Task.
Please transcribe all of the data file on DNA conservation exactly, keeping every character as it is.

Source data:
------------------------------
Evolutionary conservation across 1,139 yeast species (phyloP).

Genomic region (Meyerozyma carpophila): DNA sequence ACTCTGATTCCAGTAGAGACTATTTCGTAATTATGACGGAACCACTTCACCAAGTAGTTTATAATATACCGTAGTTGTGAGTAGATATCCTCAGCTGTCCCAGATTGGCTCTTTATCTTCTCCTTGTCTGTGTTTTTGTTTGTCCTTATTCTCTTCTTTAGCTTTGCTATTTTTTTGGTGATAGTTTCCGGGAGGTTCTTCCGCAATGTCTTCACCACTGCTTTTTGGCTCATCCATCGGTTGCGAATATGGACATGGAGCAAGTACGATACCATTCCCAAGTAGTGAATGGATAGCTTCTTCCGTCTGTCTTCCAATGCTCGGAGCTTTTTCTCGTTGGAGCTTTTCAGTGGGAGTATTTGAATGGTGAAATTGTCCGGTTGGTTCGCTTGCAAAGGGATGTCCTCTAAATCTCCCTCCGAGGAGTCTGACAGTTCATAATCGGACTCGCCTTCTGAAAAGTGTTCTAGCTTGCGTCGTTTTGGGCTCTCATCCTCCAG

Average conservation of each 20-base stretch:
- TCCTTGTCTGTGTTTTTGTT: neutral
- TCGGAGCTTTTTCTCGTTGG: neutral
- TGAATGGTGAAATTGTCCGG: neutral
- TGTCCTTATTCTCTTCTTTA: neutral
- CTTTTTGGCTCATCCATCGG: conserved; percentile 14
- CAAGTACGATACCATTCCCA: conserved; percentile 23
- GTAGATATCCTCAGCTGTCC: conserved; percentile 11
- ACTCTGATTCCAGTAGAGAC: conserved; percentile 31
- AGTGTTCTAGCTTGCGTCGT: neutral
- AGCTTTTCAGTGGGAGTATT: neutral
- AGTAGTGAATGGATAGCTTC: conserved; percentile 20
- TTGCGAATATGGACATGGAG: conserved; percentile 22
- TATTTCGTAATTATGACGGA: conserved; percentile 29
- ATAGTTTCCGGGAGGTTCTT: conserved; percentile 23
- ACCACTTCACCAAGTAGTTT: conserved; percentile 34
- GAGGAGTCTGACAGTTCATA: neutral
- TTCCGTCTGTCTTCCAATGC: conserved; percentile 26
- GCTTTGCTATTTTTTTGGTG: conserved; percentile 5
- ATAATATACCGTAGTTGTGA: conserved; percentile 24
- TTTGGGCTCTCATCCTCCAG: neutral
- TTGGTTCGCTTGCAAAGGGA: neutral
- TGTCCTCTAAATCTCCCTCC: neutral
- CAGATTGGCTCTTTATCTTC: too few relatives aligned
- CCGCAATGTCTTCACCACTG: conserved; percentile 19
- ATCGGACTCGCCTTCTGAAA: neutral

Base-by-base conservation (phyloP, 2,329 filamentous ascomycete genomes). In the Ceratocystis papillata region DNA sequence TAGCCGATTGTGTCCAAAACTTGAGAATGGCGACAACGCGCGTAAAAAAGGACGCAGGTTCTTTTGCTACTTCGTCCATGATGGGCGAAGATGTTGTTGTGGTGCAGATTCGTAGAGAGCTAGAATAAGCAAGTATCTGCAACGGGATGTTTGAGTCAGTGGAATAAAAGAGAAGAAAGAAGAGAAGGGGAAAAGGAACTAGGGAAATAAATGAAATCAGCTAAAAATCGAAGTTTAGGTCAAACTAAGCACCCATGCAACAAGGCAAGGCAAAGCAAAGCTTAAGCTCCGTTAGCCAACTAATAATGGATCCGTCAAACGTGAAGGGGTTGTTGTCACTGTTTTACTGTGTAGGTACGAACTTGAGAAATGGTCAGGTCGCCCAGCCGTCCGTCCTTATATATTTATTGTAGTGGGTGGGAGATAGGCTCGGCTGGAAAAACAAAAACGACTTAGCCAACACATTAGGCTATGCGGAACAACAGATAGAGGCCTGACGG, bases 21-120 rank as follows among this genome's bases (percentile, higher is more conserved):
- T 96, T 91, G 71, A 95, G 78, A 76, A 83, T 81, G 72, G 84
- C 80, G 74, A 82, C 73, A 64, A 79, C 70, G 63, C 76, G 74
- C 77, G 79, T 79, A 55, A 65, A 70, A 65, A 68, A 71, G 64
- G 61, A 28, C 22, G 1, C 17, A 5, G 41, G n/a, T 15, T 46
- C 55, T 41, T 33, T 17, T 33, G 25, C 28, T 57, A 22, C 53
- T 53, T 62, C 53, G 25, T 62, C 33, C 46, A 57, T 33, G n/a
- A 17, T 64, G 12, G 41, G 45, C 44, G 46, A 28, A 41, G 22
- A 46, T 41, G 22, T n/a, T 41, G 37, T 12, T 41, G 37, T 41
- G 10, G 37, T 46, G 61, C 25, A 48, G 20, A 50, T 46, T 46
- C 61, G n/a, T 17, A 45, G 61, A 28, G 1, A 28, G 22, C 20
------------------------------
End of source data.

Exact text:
Evolutionary conservation across 1,139 yeast species (phyloP).

Genomic region (Meyerozyma carpophila): DNA sequence ACTCTGATTCCAGTAGAGACTATTTCGTAATTATGACGGAACCACTTCACCAAGTAGTTTATAATATACCGTAGTTGTGAGTAGATATCCTCAGCTGTCCCAGATTGGCTCTTTATCTTCTCCTTGTCTGTGTTTTTGTTTGTCCTTATTCTCTTCTTTAGCTTTGCTATTTTTTTGGTGATAGTTTCCGGGAGGTTCTTCCGCAATGTCTTCACCACTGCTTTTTGGCTCATCCATCGGTTGCGAATATGGACATGGAGCAAGTACGATACCATTCCCAAGTAGTGAATGGATAGCTTCTTCCGTCTGTCTTCCAATGCTCGGAGCTTTTTCTCGTTGGAGCTTTTCAGTGGGAGTATTTGAATGGTGAAATTGTCCGGTTGGTTCGCTTGCAAAGGGATGTCCTCTAAATCTCCCTCCGAGGAGTCTGACAGTTCATAATCGGACTCGCCTTCTGAAAAGTGTTCTAGCTTGCGTCGTTTTGGGCTCTCATCCTCCAG

Average conservation of each 20-base stretch:
- TCCTTGTCTGTGTTTTTGTT: neutral
- TCGGAGCTTTTTCTCGTTGG: neutral
- TGAATGGTGAAATTGTCCGG: neutral
- TGTCCTTATTCTCTTCTTTA: neutral
- CTTTTTGGCTCATCCATCGG: conserved; percentile 14
- CAAGTACGATACCATTCCCA: conserved; percentile 23
- GTAGATATCCTCAGCTGTCC: conserved; percentile 11
- ACTCTGATTCCAGTAGAGAC: conserved; percentile 31
- AGTGTTCTAGCTTGCGTCGT: neutral
- AGCTTTTCAGTGGGAGTATT: neutral
- AGTAGTGAATGGATAGCTTC: conserved; percentile 20
- TTGCGAATATGGACATGGAG: conserved; percentile 22
- TATTTCGTAATTATGACGGA: conserved; percentile 29
- ATAGTTTCCGGGAGGTTCTT: conserved; percentile 23
- ACCACTTCACCAAGTAGTTT: conserved; percentile 34
- GAGGAGTCTGACAGTTCATA: neutral
- TTCCGTCTGTCTTCCAATGC: conserved; percentile 26
- GCTTTGCTATTTTTTTGGTG: conserved; percentile 5
- ATAATATACCGTAGTTGTGA: conserved; percentile 24
- TTTGGGCTCTCATCCTCCAG: neutral
- TTGGTTCGCTTGCAAAGGGA: neutral
- TGTCCTCTAAATCTCCCTCC: neutral
- CAGATTGGCTCTTTATCTTC: too few relatives aligned
- CCGCAATGTCTTCACCACTG: conserved; percentile 19
- ATCGGACTCGCCTTCTGAAA: neutral

Base-by-base conservation (phyloP, 2,329 filamentous ascomycete genomes). In the Ceratocystis papillata region DNA sequence TAGCCGATTGTGTCCAAAACTTGAGAATGGCGACAACGCGCGTAAAAAAGGACGCAGGTTCTTTTGCTACTTCGTCCATGATGGGCGAAGATGTTGTTGTGGTGCAGATTCGTAGAGAGCTAGAATAAGCAAGTATCTGCAACGGGATGTTTGAGTCAGTGGAATAAAAGAGAAGAAAGAAGAGAAGGGGAAAAGGAACTAGGGAAATAAATGAAATCAGCTAAAAATCGAAGTTTAGGTCAAACTAAGCACCCATGCAACAAGGCAAGGCAAAGCAAAGCTTAAGCTCCGTTAGCCAACTAATAATGGATCCGTCAAACGTGAAGGGGTTGTTGTCACTGTTTTACTGTGTAGGTACGAACTTGAGAAATGGTCAGGTCGCCCAGCCGTCCGTCCTTATATATTTATTGTAGTGGGTGGGAGATAGGCTCGGCTGGAAAAACAAAAACGACTTAGCCAACACATTAGGCTATGCGGAACAACAGATAGAGGCCTGACGG, bases 21-120 rank as follows among this genome's bases (percentile, higher is more conserved):
- T 96, T 91, G 71, A 95, G 78, A 76, A 83, T 81, G 72, G 84
- C 80, G 74, A 82, C 73, A 64, A 79, C 70, G 63, C 76, G 74
- C 77, G 79, T 79, A 55, A 65, A 70, A 65, A 68, A 71, G 64
- G 61, A 28, C 22, G 1, C 17, A 5, G 41, G n/a, T 15, T 46
- C 55, T 41, T 33, T 17, T 33, G 25, C 28, T 57, A 22, C 53
- T 53, T 62, C 53, G 25, T 62, C 33, C 46, A 57, T 33, G n/a
- A 17, T 64, G 12, G 41, G 45, C 44, G 46, A 28, A 41, G 22
- A 46, T 41, G 22, T n/a, T 41, G 37, T 12, T 41, G 37, T 41
- G 10, G 37, T 46, G 61, C 25, A 48, G 20, A 50, T 46, T 46
- C 61, G n/a, T 17, A 45, G 61, A 28, G 1, A 28, G 22, C 20